I will have to look to see what else I can find about this "God-sensor" theory, which I believe originally comes from Platinga. I will report back when I have more.
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Re: Reason / Science / Religion

#36  Postby Sophie T » Jun 18, 2010 11:15 pm

PhiloKGB wrote:
Does he explain how the "God-sensor" works or what its limitations are? Positing its existence begs, for me anyway, multiple questions related to how the sensor (and whatever else is at work) manages to produce wildly differing god-concepts.


I just did a quick preliminary Google search on this concept of the "God-sensor" [Sensus Divinitatis], which apparently comes, originally, from John Calvin. This individual wrote a brief summary about it, and although I can't verify the veracity of his claims right now, I will look into it later. Assuming that he is correct about Calvin's claims regarding the Sensus Divinitatis concept, I thought he made one interesting point, as follows:

http://philofreligion.homestead.com/fil ... ology.html

Calvin distinguishes between the knowledge of God as creator and the knowledge of God as redeemer. The former is accessible to human reason and constitutes our natural knowledge of God; the latter is not accessible to human reason but must be revealed by God and is believed, not because of reason, but because of what Calvin called the internal testimony of the Holy Spirit.

Given this statement (if it is true), it does seem odd that Spiegel claims that a person who is "spiritually dead" would have an innate knowledge of God. Of course, Christian apologists get to define their terms in any way they like, and since this concept of "spiritual deadness" is one of their own inventions, I suppose they get to decide what it means.

If we only look at the first part of this "argument" though, I think it might be easier to deconstruct it. The argument for the existence of a "God-Sensor" seems to go like this:

1. Most people believe in the existence of a God or gods.

2. Therefore, all people must be born with a "God-Sensor."

3. Some people don't believe in the existence of a God or gods.

4. Therefore, people who don't believe in the existence of a God or gods have a broken "God-Sensor."

When the "argument" is looked at from this angle, it's easy to see where it falls apart . . . right there between 1 and 2. Basically, this is just a "Goddiddit" explanation for the existence of widespread belief. This kind of reasoning could have been used to explain a widespread belief in the existence of witches. People who believed in witches could have used the exact same argument above to "show" that people who didn't believe in witches were deluded or morally perverse or stupid. When looked at in this light, I think that Will is right--there doesn't seem to be any reason to believe that people are born with a God-Sensor unless you assume that the Bible is true. And actually, Spiegel admits in his book that everything he writes in his book is based on that very assumption! Yet, as far as I can tell--Spiegel writes nothing, in any of his books, about why anyone should make such an assumption. Given that that is the case, I don't even know why he bothers to try and provide any sort of extrabiblical support for his claims. Without a good reason to believe that the Bible is authoritative, none of his proposals based on such an assumption can even, rationally, be considered. I think I've just wasted a lot of my time! (Not with you--with him.) But it's all good. I've definitely gained, through all of this, some valuable insights about the mindset of the Calvinist.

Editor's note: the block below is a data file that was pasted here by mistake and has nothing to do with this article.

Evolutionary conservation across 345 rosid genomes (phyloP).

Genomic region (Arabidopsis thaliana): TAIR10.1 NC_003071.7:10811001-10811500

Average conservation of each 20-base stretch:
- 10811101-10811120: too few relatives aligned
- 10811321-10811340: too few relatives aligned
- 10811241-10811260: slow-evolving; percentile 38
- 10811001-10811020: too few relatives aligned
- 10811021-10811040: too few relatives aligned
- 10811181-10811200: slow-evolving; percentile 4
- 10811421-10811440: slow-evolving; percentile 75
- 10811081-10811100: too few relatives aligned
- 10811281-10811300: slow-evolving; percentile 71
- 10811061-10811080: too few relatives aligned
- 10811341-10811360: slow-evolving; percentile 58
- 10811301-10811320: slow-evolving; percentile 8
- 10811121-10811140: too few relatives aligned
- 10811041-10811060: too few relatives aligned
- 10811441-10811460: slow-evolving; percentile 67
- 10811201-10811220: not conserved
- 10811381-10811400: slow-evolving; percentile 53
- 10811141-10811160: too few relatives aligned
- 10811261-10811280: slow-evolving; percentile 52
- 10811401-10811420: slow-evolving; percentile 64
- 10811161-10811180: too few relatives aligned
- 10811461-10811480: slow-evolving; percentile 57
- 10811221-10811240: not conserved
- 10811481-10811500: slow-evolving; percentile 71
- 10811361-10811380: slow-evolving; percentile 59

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Re: Reason / Science / Religion

#37  Postby PhiloKGB » Jun 19, 2010 12:43 am

I'm actually familiar with Calvin's take on the matter. I was hoping that Spiegel could attempt to enlighten where Calvin obscures, but alas.
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Re: Reason / Science / Religion

#38  Postby Ragwortshire » Jun 19, 2010 2:29 am

Wow, awesome essay Will! :thumbup:

Question though: Suppose one were to put together this:

Will S wrote:Reason is all very well. It is enormously powerful; it has solved lots of problems. But it has its limits; there are issues which reason cannot address, and problems which it cannot solve.

and this continuation which is very similar to your hypothetical theistic continuation:

Not quite Will S wrote:Therefore, we must recognise that there are other ways of finding out about reality, such as our intuitions or our emotions, and we should use these to supplement (but not to correct) what we learn from reason.

It seems then that considerations about the scientific method and common sense etc., wouldn't then be strictly relevant to the argument. If this understanding is correct, then how would you answer the argument?

(Note: I think this is quite a different question from the one we're discussing on the other thread, which is more about how decision-making works in practical situations than the philosophical implications of reason.)
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Re: Reason / Science / Religion

#39  Postby Will S » Jun 19, 2010 7:24 am

Sophie T wrote:Yes, this is exactly what Spiegel is proposing (well, at least some of the time). He sometimes claims that atheists “know” that God exists and that they are somehow suppressing that knowledge out of a desire to engage in immoral behavior. He claims that based on irrational desires (to engage in immoral behavior), people attach themselves (irrationally so) to paradigms that, in a sense, reward their desires. (This isn’t exactly the way he words it, but it’s something along these lines.) And by the way, I agree that Spiegel levels a nasty accusation against atheists. In fact, I would go so far to say that he has a written a nasty little book filled with such nasty accusations.

Well, Cassie (note that I'm addressing you in your persona of Cassie Calvinist :angel: ) should you not be looking for objective evidence to support this view?